Egypt’s Top Prosecutor Ahmed Sadek has revealed that, according to an official forensic report, the British couple found dead in a Hurghada hotel room passed away from an E. coli infection.
The sudden deaths of John, 69, and Susan Cooper, 63, prompted a flurry of speculation and controversy in August.
According to Sadek, laboratory examinations of John’s blood showed a presence of ethyl alcohol and traces of cannabis metabolism. The investigators attributed his death to a cardiac arrest, and an inability to breathe.
Samples taken from the deceased’s body proved positive for E. coli, which causes severe diarrhea, and an imbalance in blood salts. Tightness of the three coronary arteries resulted in a decrease in cardiovascular supply, leading to his death, according to the report.
The report attributed Susan’s death to HUS, probably caused by the E. coli bacteria infection.
When the vacationing couple were first found in their hotel room, some believed them to have suffered carbon monoxide poisoning from the room’s faulty air-conditioning unit.
Others believed the cause to be food poisoning, after reports that large numbers of the hotel guests felt fatigue coinciding with the elderly couple’s death.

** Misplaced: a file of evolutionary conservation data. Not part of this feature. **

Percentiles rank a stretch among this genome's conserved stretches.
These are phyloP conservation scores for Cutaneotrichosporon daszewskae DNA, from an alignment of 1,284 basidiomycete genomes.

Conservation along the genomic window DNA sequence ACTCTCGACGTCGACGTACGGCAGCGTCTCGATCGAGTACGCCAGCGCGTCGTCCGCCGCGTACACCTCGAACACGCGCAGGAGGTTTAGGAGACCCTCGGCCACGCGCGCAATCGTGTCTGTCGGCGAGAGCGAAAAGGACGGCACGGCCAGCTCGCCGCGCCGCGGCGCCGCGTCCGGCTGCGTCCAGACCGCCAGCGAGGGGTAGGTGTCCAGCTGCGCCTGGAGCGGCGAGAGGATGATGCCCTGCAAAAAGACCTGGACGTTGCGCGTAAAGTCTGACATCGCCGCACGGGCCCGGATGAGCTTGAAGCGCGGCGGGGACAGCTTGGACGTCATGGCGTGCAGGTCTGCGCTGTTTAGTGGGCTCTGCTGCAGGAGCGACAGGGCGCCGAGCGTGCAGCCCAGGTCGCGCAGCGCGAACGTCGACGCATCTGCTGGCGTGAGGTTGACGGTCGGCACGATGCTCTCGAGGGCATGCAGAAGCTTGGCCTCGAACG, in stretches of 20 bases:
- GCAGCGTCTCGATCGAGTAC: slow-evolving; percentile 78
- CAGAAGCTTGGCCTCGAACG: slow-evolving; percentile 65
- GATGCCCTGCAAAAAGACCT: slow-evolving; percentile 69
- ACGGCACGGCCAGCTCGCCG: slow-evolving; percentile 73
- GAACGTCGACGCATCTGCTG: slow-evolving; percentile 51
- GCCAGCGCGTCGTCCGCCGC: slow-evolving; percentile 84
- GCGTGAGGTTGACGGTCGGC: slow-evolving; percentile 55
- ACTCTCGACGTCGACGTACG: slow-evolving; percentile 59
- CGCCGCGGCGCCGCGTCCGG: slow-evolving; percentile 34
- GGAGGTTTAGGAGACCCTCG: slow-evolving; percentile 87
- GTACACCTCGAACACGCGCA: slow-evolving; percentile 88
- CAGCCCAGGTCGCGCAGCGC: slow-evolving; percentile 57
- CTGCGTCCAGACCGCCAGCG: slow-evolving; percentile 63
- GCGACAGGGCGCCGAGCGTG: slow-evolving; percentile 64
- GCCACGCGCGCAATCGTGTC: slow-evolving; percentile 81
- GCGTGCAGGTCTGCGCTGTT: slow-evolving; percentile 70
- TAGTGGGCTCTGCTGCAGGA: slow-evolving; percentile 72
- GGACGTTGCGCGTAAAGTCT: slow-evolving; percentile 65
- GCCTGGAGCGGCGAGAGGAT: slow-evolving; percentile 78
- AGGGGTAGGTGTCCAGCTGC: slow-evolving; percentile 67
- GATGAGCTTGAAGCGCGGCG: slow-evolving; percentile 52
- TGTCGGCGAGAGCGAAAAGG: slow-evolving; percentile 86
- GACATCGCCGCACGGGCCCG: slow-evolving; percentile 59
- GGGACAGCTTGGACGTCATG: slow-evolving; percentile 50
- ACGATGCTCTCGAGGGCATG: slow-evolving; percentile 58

Red Sea governor Ahmed Abdallah responded that according to the records on the hotel’s clinic from the week preceding the couple death, guests who requested medical assistance were 23 cases from a total of 1,995, representing only 1.2 percent overall.
Complaints of stomach cramps “came from not properly adjusting to a new eating system”, alongside a few guests having ingested seawater while swimming, Abdallah added back then.
Earlier this month, Thomas Cook reported a “high level of E. coli and staphylococcus bacteria” at the hotel.
Egypt has attempted to boost its image following a period of terrorist attacks and political unrest since 2011, which affected its reputation as a premium tourism destination.
Recent figures show Egypt’s tourist sector recovering. Revenues surged 83.3 percent during the first quarter of 2018, reaching $2.2 billion. The optimistic figures led Forbes to describe Egypt as “stable and ready to welcome back travelers” in July.
This article has been adapted from its original source.
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